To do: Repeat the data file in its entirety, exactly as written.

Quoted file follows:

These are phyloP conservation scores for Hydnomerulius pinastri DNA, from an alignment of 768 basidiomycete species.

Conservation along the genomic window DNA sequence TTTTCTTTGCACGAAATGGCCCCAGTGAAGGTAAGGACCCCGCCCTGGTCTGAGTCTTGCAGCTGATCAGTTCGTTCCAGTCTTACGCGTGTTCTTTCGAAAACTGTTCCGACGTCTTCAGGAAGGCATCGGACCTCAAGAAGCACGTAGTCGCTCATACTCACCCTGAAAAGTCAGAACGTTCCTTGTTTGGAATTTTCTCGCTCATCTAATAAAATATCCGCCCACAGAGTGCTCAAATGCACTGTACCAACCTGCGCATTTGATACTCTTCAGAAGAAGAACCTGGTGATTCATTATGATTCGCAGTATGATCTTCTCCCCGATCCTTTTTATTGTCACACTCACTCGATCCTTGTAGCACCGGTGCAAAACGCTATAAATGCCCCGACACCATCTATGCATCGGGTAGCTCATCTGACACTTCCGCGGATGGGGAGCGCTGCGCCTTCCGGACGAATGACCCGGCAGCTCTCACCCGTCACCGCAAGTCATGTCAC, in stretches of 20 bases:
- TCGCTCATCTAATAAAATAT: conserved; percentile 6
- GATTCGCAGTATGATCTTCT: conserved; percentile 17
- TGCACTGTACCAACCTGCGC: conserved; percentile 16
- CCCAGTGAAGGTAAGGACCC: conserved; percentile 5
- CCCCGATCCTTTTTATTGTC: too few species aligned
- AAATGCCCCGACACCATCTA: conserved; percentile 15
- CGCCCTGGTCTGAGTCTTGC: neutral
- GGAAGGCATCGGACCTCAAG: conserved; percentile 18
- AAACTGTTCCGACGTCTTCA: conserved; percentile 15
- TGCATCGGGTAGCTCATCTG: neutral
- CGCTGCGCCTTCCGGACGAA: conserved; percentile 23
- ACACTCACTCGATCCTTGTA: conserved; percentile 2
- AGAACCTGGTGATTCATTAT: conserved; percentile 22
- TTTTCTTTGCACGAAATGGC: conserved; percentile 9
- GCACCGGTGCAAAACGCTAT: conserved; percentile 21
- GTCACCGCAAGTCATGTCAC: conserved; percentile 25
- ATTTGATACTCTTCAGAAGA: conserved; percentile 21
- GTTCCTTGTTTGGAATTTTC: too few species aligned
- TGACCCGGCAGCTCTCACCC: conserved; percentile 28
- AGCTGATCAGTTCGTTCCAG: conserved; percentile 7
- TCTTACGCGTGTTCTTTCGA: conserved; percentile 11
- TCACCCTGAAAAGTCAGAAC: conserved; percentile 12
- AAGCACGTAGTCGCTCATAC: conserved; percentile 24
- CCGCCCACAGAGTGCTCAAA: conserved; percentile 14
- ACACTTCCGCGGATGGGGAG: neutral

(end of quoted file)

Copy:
These are phyloP conservation scores for Hydnomerulius pinastri DNA, from an alignment of 768 basidiomycete species.

Conservation along the genomic window DNA sequence TTTTCTTTGCACGAAATGGCCCCAGTGAAGGTAAGGACCCCGCCCTGGTCTGAGTCTTGCAGCTGATCAGTTCGTTCCAGTCTTACGCGTGTTCTTTCGAAAACTGTTCCGACGTCTTCAGGAAGGCATCGGACCTCAAGAAGCACGTAGTCGCTCATACTCACCCTGAAAAGTCAGAACGTTCCTTGTTTGGAATTTTCTCGCTCATCTAATAAAATATCCGCCCACAGAGTGCTCAAATGCACTGTACCAACCTGCGCATTTGATACTCTTCAGAAGAAGAACCTGGTGATTCATTATGATTCGCAGTATGATCTTCTCCCCGATCCTTTTTATTGTCACACTCACTCGATCCTTGTAGCACCGGTGCAAAACGCTATAAATGCCCCGACACCATCTATGCATCGGGTAGCTCATCTGACACTTCCGCGGATGGGGAGCGCTGCGCCTTCCGGACGAATGACCCGGCAGCTCTCACCCGTCACCGCAAGTCATGTCAC, in stretches of 20 bases:
- TCGCTCATCTAATAAAATAT: conserved; percentile 6
- GATTCGCAGTATGATCTTCT: conserved; percentile 17
- TGCACTGTACCAACCTGCGC: conserved; percentile 16
- CCCAGTGAAGGTAAGGACCC: conserved; percentile 5
- CCCCGATCCTTTTTATTGTC: too few species aligned
- AAATGCCCCGACACCATCTA: conserved; percentile 15
- CGCCCTGGTCTGAGTCTTGC: neutral
- GGAAGGCATCGGACCTCAAG: conserved; percentile 18
- AAACTGTTCCGACGTCTTCA: conserved; percentile 15
- TGCATCGGGTAGCTCATCTG: neutral
- CGCTGCGCCTTCCGGACGAA: conserved; percentile 23
- ACACTCACTCGATCCTTGTA: conserved; percentile 2
- AGAACCTGGTGATTCATTAT: conserved; percentile 22
- TTTTCTTTGCACGAAATGGC: conserved; percentile 9
- GCACCGGTGCAAAACGCTAT: conserved; percentile 21
- GTCACCGCAAGTCATGTCAC: conserved; percentile 25
- ATTTGATACTCTTCAGAAGA: conserved; percentile 21
- GTTCCTTGTTTGGAATTTTC: too few species aligned
- TGACCCGGCAGCTCTCACCC: conserved; percentile 28
- AGCTGATCAGTTCGTTCCAG: conserved; percentile 7
- TCTTACGCGTGTTCTTTCGA: conserved; percentile 11
- TCACCCTGAAAAGTCAGAAC: conserved; percentile 12
- AAGCACGTAGTCGCTCATAC: conserved; percentile 24
- CCGCCCACAGAGTGCTCAAA: conserved; percentile 14
- ACACTTCCGCGGATGGGGAG: neutral